Data Analytics | Feature
Harnessing Campuswide Data for Student Success
Three best practices for analyzing the factors that influence student performance.
- By Jennifer Demski
Hilbert College, with an enrollment of just over 1,000 students in Hamburg, NY, is at the cutting edge of data-driven decision making. In 2010, the school collaborated with Evisions and Ellucian to tailor Evisions' Argos Reporting Solution for integration not only with the school's PowerCampus by Ellucian administrative suite, but also with other academic systems, such as Blackboard and Front Rush, a cloud-based athletic recruiting database for college coaches.
Using the integrated systems, branded as PowerCampus Enterprise Reporting and PowerCampus Analytics, Hilbert has created more than 80 automated reports culled from campuswide data--that have proved invaluable to admissions and retention.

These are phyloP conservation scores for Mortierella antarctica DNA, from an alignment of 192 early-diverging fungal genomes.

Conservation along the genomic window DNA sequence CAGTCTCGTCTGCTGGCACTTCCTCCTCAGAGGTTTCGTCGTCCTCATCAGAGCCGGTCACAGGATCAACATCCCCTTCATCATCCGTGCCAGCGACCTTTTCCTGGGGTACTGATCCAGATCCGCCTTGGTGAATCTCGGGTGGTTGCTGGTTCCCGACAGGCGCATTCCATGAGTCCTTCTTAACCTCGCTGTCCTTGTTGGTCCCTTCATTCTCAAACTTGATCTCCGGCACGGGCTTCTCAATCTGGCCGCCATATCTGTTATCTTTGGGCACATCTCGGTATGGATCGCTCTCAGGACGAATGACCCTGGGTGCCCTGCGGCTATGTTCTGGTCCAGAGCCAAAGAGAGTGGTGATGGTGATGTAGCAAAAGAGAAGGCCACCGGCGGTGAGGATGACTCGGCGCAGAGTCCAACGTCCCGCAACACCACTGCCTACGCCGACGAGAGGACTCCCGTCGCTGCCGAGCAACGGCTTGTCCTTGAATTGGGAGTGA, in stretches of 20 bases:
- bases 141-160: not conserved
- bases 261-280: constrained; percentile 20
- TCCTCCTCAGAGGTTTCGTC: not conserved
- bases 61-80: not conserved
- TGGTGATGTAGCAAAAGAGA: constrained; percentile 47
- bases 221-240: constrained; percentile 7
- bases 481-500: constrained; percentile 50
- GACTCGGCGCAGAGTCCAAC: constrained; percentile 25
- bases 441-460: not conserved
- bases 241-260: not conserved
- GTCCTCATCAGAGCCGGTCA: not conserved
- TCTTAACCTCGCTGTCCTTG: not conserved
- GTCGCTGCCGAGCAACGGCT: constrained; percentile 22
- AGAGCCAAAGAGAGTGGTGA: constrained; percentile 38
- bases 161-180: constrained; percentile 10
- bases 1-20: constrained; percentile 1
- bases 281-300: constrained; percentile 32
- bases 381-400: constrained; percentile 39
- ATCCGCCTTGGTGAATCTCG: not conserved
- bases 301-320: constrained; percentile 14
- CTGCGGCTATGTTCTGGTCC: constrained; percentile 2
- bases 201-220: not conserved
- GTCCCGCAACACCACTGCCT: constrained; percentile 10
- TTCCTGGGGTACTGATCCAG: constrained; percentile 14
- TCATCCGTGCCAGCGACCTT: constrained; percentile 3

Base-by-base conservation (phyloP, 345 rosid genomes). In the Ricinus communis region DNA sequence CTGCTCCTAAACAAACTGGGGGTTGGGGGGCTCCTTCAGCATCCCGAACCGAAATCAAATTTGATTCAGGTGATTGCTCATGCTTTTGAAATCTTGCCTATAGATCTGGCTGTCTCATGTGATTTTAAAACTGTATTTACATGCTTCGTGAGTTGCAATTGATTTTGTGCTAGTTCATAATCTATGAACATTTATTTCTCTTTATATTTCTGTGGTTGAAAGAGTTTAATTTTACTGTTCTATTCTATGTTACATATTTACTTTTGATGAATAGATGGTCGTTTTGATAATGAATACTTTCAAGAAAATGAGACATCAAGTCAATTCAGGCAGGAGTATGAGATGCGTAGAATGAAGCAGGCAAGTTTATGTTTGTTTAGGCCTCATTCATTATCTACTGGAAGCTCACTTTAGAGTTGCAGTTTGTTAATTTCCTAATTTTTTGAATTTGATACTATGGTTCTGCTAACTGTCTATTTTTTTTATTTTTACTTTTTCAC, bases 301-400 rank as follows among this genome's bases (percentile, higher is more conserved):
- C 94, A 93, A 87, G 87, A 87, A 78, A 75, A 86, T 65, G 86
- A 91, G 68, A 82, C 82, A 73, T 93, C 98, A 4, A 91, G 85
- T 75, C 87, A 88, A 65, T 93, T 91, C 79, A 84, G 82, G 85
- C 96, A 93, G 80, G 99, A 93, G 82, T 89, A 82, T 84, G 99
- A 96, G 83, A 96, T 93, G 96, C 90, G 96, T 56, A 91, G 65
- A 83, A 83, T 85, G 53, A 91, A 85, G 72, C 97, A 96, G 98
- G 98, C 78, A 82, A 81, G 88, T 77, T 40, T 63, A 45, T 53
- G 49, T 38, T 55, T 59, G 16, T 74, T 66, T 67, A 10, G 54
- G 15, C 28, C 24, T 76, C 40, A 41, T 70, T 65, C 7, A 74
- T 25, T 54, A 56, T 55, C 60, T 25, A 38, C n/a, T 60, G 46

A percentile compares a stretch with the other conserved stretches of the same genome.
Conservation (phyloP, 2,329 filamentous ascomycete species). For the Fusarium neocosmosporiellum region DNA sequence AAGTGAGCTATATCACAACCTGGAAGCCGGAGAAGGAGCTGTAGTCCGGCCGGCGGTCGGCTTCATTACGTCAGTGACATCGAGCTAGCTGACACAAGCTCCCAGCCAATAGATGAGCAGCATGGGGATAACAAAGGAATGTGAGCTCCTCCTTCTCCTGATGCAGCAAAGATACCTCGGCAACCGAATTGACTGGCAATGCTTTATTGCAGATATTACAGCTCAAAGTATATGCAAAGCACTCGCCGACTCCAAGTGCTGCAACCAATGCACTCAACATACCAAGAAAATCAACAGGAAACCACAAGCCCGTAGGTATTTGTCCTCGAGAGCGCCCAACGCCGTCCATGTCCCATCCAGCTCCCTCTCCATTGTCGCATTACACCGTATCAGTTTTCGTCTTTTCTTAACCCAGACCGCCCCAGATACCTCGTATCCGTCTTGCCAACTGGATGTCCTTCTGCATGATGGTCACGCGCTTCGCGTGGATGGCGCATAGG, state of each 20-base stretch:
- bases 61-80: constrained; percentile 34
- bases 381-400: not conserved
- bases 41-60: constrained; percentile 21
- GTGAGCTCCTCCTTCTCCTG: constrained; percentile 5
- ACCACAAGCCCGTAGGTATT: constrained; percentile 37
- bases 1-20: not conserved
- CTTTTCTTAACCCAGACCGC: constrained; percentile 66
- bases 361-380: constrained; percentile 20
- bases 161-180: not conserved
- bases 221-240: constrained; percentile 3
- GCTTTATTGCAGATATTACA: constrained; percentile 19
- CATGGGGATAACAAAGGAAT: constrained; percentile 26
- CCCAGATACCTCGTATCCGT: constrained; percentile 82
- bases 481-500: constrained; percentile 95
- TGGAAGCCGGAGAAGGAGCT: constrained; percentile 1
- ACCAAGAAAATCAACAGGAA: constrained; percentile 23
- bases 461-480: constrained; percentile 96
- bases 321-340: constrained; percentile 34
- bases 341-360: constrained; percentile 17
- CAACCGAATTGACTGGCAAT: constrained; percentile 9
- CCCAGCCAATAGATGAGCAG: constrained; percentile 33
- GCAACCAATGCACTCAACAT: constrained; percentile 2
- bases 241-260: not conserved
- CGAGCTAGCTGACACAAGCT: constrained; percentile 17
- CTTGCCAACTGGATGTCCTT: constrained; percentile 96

"Once you start seeing information in ways that you could never see it before, it immediately takes you to another level," remarks Michael Murrin, vice president of information services at the college. "It triggers another question about something else that wasn't previously on your radar."
The Hilbert team offers three best practices for harnessing the power of campuswide reporting and analytic systems to further the success of students and the institution.
1) Rectify processes that result in misleading graduation rates.
One of the benefits of analyzing data culled from a campuswide system is that it allows administrators to easily rectify discrepancies in data. This was especially helpful when analyzing discrepancies in Hilbert's graduation rates, which are reported to the Integrated Postsecondary Education Data System (IPEDS) and published on federal financial aid forms and through various outlets.